Pruning deciduous fruit trees not only makes them look better, but also leads to better yields of tasty fruit.

Pruning to get the best out of deciduous fruit trees
Deciduous is a big word, but it’s easy to understand – a deciduous tree loses its leaves in winter and grows new ones in spring. When the temperatures drop, the tree enters a ‘sleeping’ mode, conserving energy and waiting for spring when the temperatures will warm up again. When spring arrives, the tree pushes out new leaves and then blossoms and the blossoms are followed by the fruit we all love.

Deciduous fruit trees include some of our favourites – stone fruit. Stone fruit includes apricots, peaches, nectarines and plums, while other deciduous trees are pome fruit (apples and pears) as well as some nuts.

Pruning to get the best out of deciduous fruit trees
When you’re at the nursery looking to buy your first deciduous tree, pay close attention to the graft, which can be seen near the base of the tree. Almost every fruit tree that you buy, but particularly deciduous trees, will be grafted. Tree grafting is a procedure where a healthy adult bud of a plant, like a pear or nectarine, is joined to the roots of a tree (the rootstock) to form a new tree. Why do they do that? A lot of deciduous fruit trees have really poor roots, so what the breeders have done is they’ve selected the plants with the most vigorous roots and propagated them. Then they’ve selected plants that produce high yields of beautiful tasting fruit and grown them. The tasty tree is grafted on to the vigorous tree, allowing the breeders to cultivate one plant that has the best of both plants – the healthy, vigorous roots and delicious fruit!
Pruning to get the best out of deciduous fruit trees

Pruning tools

The first step in pruning is to gather the correct tools of the trade: loppers, secateurs, a garden saw and a misting spray bottle. When choosing loppers, remember that bypass loppers are good for clean cuts on medium-thickness (up to 3 cm) branches, while anvil loppers can cut thicker, harder branches. The right tool for the job, as they say…

A good pair of secateurs is vital too. They are designed for finer work and produce a clean cut on thinner branches.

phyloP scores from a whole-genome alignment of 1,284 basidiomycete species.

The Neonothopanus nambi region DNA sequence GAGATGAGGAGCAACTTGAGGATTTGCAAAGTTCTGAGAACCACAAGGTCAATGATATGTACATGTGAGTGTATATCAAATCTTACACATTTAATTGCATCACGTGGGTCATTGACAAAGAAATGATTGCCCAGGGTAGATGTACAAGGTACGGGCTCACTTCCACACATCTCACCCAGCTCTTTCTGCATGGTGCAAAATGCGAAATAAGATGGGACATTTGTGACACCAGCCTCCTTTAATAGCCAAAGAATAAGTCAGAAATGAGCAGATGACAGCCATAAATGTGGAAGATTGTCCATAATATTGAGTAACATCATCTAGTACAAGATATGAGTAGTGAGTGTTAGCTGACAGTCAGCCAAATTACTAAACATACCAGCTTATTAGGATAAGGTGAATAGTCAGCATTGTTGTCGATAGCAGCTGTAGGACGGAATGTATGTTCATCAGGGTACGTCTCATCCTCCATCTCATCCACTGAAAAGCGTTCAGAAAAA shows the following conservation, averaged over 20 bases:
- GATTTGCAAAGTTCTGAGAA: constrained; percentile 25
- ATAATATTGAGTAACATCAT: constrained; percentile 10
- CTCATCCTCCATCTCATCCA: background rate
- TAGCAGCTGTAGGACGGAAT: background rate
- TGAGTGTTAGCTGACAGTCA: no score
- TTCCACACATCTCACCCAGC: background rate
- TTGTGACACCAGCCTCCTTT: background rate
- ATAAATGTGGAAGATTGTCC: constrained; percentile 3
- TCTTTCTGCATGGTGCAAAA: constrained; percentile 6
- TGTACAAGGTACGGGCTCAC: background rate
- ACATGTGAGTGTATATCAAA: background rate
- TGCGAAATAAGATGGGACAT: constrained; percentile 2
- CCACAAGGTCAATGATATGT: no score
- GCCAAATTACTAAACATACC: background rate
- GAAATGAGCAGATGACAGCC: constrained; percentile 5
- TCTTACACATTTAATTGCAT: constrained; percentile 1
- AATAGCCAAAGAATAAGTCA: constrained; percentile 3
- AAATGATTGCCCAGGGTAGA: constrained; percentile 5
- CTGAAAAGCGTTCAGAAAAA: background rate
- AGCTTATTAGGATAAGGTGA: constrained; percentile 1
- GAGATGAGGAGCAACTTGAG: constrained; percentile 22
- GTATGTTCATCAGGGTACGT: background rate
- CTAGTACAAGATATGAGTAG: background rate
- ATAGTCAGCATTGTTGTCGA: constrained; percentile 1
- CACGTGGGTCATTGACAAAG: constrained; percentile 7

Pruning to get the best out of deciduous fruit trees

A garden saw isn’t always necessary, but if you’ve neglected your tree and it’s got out of hand, a saw will allow you get rid of the branches that are too thick for even anvil loppers.

And the spray bottle? Well, before you even think of pruning your fruit tree you need to disinfect your tools. To do this, pop some surgical spirits in a spray bottle and give the blades of each tool a few squirts of the spirits and then wipe them down. If you’re pruning more than one tree, it’s also a good idea to disinfect the tools between plants too, to prevent spreading diseases and fungal infections from one to the other.

Pruning to get the best out of deciduous fruit trees

Pruning steps

Pruning is vital for the first three years and while this may sound over the top, if you don’t prune while the tree is young you will be disappointed with the shape of your tree in the future. With a fruit tree, we want the final shape to be like a vase.

The first cut is called the ‘hard head cut’ and it should be done on the tree as young as possible. This cut is made to the main leader branch and it will force a new, young shoot to grow out from below the cut. Cut off one third of the leader branch, leaving two thirds of the length from the graft. The hard head cut encourages good root development, vigorous growth and good branching in spring.

Pruning to get the best out of deciduous fruit trees
If a tree has two main leaders, you need to remove one. Choose to keep the straightest one, which will give you the strongest growth.

The next step is to remove all the spindly growth, which lets more light in to encourage better, healthier growth. It also improves air movement, which leads to more flowers, which in turn leads to more fruit!

In gardening we always speak about using odd numbers – three or five – and this is also true in pruning. When pruning, leave an odd number of strong main leaders, removing the weakest branches. Once that’s done, cut half of each leader off, making the cut just above an outward-facing bud. Remember to cut at a 45° angle. Choosing an outward-facing bud ensures that the new growth is away from the centre of the plant, resulting in a better final shape.

Pruning to get the best out of deciduous fruit trees
And that’s it – pruning deciduous trees, done! This process should be repeated every year to maintain a healthy, attractive tree filled with fruit.

Your tree will also appreciate watering and feeding, whether it’s in a pot or the ground. The right fertiliser is something high in potassium (N), such as Wonder Fruit and Flower organic fertiliser, to encourage good flowering and fruiting.

Everything you need to feed and prune your deciduous fruit tree is available at Builders, both in-store and online at

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